Primary Completion Date: July 2015 (Final data collection date for primary outcome measure)
Arms Assigned Interventions
Placebo Comparator: Placebo
Two different placebo formulations will be created which will designed to be identical in appearance, taste, and consistency to the two study medications.
Drug: Placebo
Active Comparator: Omeprazole
Omeprazole (a proton-pump inhibitor) is the most common treatment given to infants with laryngomalacia, in the hope that this will reduce their symptoms. Although this is an effective anti-reflux medication in this population, its use is off-label, and like any medication has potential risks, particularly in very young children. 2 mg/kg/day omeprazole.
Drug: Omeprazole
Omeprazole (a proton-pump inhibitor) is the most common treatment given to infants with laryngomalacia, in the hope that this will reduce their symptoms. Although this is an effective anti-reflux medication in this population, its use is off-label, and like any medication has potential risks, particularly in very young children. Side effects that have been described include abdominal pain, diarrhea, constipation, and cough. Although omeprazole is usually a safe medication, we do not currently know if it provides any benefit in laryngomalacia.

  Eligibility

Ages Eligible for Study:   up to 1 Year
Genders Eligible for Study:   Both
Accepts Healthy Volunteers:   No
Criteria

Inclusion Criteria:

  • children less than 1 years old
  • children determined that they have laryngomalacia at the Pediatric Otolaryngology clinic at BC Children's Hospital.

Exclusion Criteria:Children cannot participate in this study if they have:

  • those already on anti-reflux medicine and considered medically unsafe to go through the washout period;
  • allergy to the trial medications;
  • nasogastric or permanent feeding tube;
  • other laryngeal abnormalities.
  Contacts and Locations
Choosing to participate in a study is an important personal decision. Talk with your doctor and family members or friends about deciding to join a study. To learn more about this study, you or your doctor may contact the study research staff using the Contacts provided below. For general information, see Learn About Clinical Studies.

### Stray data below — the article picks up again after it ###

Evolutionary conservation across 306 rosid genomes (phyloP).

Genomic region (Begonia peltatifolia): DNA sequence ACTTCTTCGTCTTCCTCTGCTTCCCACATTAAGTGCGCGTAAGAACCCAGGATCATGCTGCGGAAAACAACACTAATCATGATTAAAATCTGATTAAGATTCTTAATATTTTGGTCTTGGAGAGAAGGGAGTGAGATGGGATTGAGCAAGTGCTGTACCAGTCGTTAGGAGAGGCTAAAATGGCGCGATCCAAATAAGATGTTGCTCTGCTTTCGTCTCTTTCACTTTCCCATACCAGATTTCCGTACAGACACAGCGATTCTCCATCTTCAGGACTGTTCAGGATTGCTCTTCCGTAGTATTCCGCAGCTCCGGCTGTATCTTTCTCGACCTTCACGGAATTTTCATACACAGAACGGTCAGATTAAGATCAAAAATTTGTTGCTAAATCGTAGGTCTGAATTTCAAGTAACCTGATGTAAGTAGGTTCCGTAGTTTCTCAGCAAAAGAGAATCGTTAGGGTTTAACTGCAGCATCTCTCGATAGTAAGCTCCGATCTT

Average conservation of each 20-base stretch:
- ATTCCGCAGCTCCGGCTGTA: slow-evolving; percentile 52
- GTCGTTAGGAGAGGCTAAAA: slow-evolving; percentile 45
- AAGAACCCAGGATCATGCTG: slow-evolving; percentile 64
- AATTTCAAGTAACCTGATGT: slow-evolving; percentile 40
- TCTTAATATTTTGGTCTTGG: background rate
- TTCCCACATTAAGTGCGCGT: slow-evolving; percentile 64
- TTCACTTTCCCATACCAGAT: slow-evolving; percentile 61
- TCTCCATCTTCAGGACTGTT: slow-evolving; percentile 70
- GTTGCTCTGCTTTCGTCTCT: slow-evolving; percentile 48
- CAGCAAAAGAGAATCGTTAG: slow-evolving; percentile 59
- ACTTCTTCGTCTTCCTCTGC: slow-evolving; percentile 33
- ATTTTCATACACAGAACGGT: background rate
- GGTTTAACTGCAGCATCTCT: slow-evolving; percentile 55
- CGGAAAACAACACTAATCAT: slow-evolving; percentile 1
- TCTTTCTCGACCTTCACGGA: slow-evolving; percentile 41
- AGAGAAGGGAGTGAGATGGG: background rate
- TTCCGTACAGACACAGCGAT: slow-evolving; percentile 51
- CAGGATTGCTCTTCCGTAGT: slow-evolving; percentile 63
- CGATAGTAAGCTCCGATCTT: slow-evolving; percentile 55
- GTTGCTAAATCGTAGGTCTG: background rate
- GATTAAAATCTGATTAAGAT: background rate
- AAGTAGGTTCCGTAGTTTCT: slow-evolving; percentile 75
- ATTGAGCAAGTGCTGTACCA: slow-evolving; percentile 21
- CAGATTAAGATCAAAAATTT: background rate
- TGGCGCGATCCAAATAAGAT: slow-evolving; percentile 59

Please refer to this study by its ClinicalTrials.gov identifier: NCT01782560

Locations
Canada, British Columbia
BC Children's Hospital
Vancouver, British Columbia, Canada, V6H 3N1
Sponsors and Collaborators
Children's & Women's Health Centre of British Columbia
Investigators
Principal Investigator: Neil K Chadha, MBChB(Hons)MPHeBSc(Hons)FRCS Provincial Health Services Authority
  More Information

Publications:

Responsible Party: Neil Chadha, Clinical Assistant Professor, Children's & Women's Health Centre of British Columbia
ClinicalTrials.gov Identifier: NCT01782560     History of Changes
Other Study ID Numbers: H12-03495
Study First Received: January 17, 2013
Last Updated: July 28, 2015
Health Authority: Canada: Ethics Review Committee

Keywords provided by Children's & Women's Health Centre of British Columbia:
Laryngomalacia
Acid-reflux

Additional relevant MeSH terms:
Laryngomalacia
Cartilage Diseases
Congenital Abnormalities
Connective Tissue Diseases
Laryngeal Diseases
Musculoskeletal Abnormalities
Musculoskeletal Diseases
Otorhinolaryngologic Diseases
Respiratory Tract Diseases
Omeprazole
Proton Pump Inhibitors
Anti-Ulcer Agents
Enzyme Inhibitors
Gastrointestinal Agents
Molecular Mechanisms of Pharmacological Action
Pharmacologic Actions
Therapeutic Uses

ClinicalTrials.gov processed this record on August 27, 2015